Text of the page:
Dave Brailsford denies claims that British Cycling was sexist

Dave Brailsford denies claims that British Cycling was sexist

Dave Brailsford has denied claims that British Cycling was 'sexist' during his tenure.

Michael Stokoe

Team Sky’s boss and former British Cycling chief Sir Dave Brailsford has defended his time at the British headquarters saying they were ‘not sexist’ but ‘medallist.

It’s been a rough period for British Cycling and also Brailsford’s current team, Team Sky as scandals across the disciplines have caused controversy galore, but writing in The Times, Brailsford has defended his time at BC.

It hasn’t been pretty reading for the GB cycling squad; prior to the Olympic Games in Rio last summer Jess Varnish was let-go amid claims she didn’t have a chance of medalling in Rio. That episode set the wheels in motion for a barrage of unsavoury headlines in which Varnish said that Shane Sutton was discriminatory and sexist towards her.

One of Varnish’s claims was to be found true, but eight other counts weren’t and with a report due soon into the culture of British Cycling it’s been a really tricky period for the organisation.

CEO Ian Drake was due to step down in April, but he left earlier than expected, and with the latest claims coming from Olympic and World Champion Nicole Cooke, the culture at British Cycling is well and truly in the spotlight.

Brailsford says GB cycling culture was ‘medallist’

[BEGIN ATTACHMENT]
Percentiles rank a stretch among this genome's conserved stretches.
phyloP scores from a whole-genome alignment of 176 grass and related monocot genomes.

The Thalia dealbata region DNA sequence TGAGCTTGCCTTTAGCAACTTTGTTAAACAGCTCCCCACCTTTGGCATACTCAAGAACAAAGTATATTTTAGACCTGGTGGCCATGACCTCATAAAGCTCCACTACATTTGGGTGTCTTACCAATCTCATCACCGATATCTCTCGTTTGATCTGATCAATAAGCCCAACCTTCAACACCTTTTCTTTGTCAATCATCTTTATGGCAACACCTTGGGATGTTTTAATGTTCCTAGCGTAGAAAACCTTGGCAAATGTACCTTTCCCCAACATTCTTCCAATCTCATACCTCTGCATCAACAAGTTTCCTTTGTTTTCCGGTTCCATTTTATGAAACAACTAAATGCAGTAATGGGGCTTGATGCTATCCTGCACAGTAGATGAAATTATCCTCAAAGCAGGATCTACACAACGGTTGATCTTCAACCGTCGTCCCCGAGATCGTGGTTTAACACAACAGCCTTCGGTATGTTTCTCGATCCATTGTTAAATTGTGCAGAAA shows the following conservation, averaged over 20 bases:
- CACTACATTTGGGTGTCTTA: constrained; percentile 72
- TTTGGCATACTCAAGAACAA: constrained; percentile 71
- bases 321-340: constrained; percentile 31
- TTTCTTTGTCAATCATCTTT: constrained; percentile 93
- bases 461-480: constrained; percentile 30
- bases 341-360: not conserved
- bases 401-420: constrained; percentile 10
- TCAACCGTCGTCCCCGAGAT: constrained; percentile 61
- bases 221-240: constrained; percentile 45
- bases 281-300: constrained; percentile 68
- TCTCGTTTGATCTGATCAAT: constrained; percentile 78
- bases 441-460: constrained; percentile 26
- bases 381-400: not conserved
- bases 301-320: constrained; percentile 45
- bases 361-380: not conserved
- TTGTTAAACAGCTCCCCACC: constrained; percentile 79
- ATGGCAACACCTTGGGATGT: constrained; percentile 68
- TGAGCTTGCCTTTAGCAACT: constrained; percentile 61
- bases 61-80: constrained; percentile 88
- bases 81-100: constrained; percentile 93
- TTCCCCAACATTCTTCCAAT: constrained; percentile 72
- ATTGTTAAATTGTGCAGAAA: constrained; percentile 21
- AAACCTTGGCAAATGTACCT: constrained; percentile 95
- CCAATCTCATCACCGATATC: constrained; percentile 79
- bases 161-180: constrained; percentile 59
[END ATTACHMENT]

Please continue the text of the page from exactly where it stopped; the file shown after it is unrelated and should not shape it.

After the revelations Cooke made to the select committee for tackling doping in Sport, Brailsford has said: “We were not sexist, but we were definitely ‘medallist’.”

“That is why we pushed for equal number of male and female events so our elite female athletes could have the same maximum chance of success as their male counterparts,” continued Brailsford who left in 2014 to spend more time with Sky on the road.

In her written evidence a couple of weeks ago Cooke spoke about how she was disappointed at how a women’s Team Sky wasn’t setup, and that she felt the sport was ‘run by men, for men.’

But Brailsford disagrees, saying: “It is why we created the women’s professional road team — Team Halfords — in 2008 which led to a gold medal in Beijing and was described as critical to that success. It is why British Cycling has won as many female medals as male ones since 2008.”

Brailsford still a fan of UK Sport’s ‘no compromise’ ethos

There’s no doubt that elite sport is challenging and in order to achieve the best possible results the 52-year-old still holds the ‘no compromise’ approach dear.

“I was, and still am, an advocate of UK Sport’s ‘no compromise’ ethos. It is a ruthless approach and one that is completely meritocratic. Focus on the podium. Leave no stone unturned,” said Brailsford.

GB has been extremely successful at Olympic Games, and last year in Rio was another indication that GB is still the nation to beat. But Brailsford denies claims that it ‘was a winning at all costs’ attitude during his time at the helm.

“Elite sport is by definition not sport for all. It is edgy and it is difficult. There are fine lines between success and failure. Only the very few can make it,” concluded Brailsford.